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Jerwin Ancajas has a support group that will do anything for him

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Jerwin Ancajas incorporates basketball in training (1:54)

A big hoops fan, IBF Super Flyweight Champion Jerwin Ancajas incorporates basketball in his training. (1:54)

FRESNO, Calif. -- The highlights of the Cleveland Cavaliers' Game 4 win over the Boston Celtics awakened Jerwin Ancajas' hoops fandom on Monday night.

After a few rounds of punching the mitts with trainer Joven Jimenez, Ancajas picked up a black and purple Kevin Durant basketball and showed off his dribbling skills, between his legs and behind his legs, like a Barangay Kyrie Irving, daring others to guard him. Mark Anthony Barriga obliged him, and after a few shake-and-bake jukes, Ancajas was past him.

"He has a fight coming up so I'll give respect," Barriga said, insinuating he would have picked his pocket if only he had the interest.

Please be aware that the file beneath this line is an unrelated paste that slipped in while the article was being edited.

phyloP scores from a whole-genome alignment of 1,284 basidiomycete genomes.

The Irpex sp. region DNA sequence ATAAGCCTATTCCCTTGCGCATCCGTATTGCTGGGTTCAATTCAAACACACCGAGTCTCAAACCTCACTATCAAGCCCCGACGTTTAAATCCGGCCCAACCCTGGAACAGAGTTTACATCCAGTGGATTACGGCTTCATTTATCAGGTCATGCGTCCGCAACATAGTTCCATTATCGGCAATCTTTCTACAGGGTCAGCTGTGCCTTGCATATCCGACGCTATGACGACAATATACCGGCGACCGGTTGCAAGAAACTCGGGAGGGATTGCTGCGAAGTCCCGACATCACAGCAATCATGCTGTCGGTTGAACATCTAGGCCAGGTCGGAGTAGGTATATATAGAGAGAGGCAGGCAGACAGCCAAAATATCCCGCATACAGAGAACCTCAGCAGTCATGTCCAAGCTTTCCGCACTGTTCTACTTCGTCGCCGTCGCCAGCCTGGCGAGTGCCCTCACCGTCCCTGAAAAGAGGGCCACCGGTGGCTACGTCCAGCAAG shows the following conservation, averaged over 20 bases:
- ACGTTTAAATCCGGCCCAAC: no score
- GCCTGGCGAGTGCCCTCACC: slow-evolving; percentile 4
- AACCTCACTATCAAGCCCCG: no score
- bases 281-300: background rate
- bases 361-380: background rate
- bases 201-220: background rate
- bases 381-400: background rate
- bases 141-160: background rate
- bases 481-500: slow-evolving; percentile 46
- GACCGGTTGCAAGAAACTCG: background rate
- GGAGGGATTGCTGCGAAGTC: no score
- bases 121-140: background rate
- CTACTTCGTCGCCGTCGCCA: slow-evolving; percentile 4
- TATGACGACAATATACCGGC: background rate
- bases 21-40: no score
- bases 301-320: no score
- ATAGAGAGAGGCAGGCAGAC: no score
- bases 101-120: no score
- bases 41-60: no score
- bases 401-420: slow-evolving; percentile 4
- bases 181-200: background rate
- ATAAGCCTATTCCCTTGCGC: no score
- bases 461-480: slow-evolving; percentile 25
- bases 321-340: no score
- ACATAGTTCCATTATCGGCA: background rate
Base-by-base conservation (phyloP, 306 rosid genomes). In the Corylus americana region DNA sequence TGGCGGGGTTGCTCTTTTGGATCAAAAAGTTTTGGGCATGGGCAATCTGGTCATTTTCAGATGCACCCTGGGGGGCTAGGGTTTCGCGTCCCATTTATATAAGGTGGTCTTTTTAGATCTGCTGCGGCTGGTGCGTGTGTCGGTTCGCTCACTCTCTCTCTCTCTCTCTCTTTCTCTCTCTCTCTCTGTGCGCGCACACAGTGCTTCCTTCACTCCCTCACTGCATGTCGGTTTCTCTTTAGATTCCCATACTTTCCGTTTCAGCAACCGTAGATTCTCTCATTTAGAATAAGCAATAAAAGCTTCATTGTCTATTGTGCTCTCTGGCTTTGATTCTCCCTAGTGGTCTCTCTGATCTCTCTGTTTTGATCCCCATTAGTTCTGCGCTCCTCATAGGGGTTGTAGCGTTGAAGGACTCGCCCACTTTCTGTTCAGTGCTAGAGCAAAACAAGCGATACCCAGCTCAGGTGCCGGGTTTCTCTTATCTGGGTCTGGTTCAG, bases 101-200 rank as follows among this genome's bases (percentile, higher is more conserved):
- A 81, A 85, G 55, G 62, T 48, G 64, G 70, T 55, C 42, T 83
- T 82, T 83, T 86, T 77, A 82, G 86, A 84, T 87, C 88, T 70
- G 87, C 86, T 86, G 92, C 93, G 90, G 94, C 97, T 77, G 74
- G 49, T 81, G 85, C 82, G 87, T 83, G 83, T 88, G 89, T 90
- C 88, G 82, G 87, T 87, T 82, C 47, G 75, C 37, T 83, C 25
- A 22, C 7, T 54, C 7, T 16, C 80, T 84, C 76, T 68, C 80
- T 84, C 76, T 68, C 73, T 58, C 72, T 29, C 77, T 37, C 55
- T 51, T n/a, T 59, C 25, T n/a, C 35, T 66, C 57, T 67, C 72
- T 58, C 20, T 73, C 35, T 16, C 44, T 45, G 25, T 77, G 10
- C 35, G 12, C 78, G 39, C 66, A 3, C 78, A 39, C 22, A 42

Once up in their hotel room, Ancajas went to his bed and Barriga went to the sink, hand washing the IBF junior bantamweight titleholder's underwear and other garments. Being a 2012 Olympian and the unbeaten number one contender for the IBF strawweight title doesn't make Barriga too big to do even the most menial of tasks in camp.

Like a good team, everyone knows their role. Sometimes you're hitting the game-winning three, and sometimes you're the guy setting the pick to open up the shot. And sometimes you're scrubbing clothes with Tide detergent in a hotel bathroom.

"Jerwin has a fight so he can't be doing all that, of course he needs his rest. Especially being the youngest one here I want to be able to help out. Coach Joven should be focused on Jerwin, he shouldn't have to do all that," said Barriga, now a pro with a 9-0 (1 knockout) record.

"I'm here to support Jerwin and help him in any way I can just like how he's done that for me."

Ancajas (29-1-1, 20 KOs) and team are currently in Fresno for his fifth title defense this Saturday (Sunday Manila time) against Jonas Sultan (14-3, 9 KOs) at the Save Mart Center. The match will stream live on ESPN+ in the U.S. and shown live on ESPN5 in the Philippines.

As Ancajas rested in bed Tuesday afternoon, Barriga and Brendan Gibbons (son of Ancajas' matchmaker Sean Gibbons) walked around Fashion Fair mall in downtown Fresno, helping Ancajas shop for shoes and clothes, holding up a phone on Facebook video to the merchandise so Ancajas could decide what they should buy.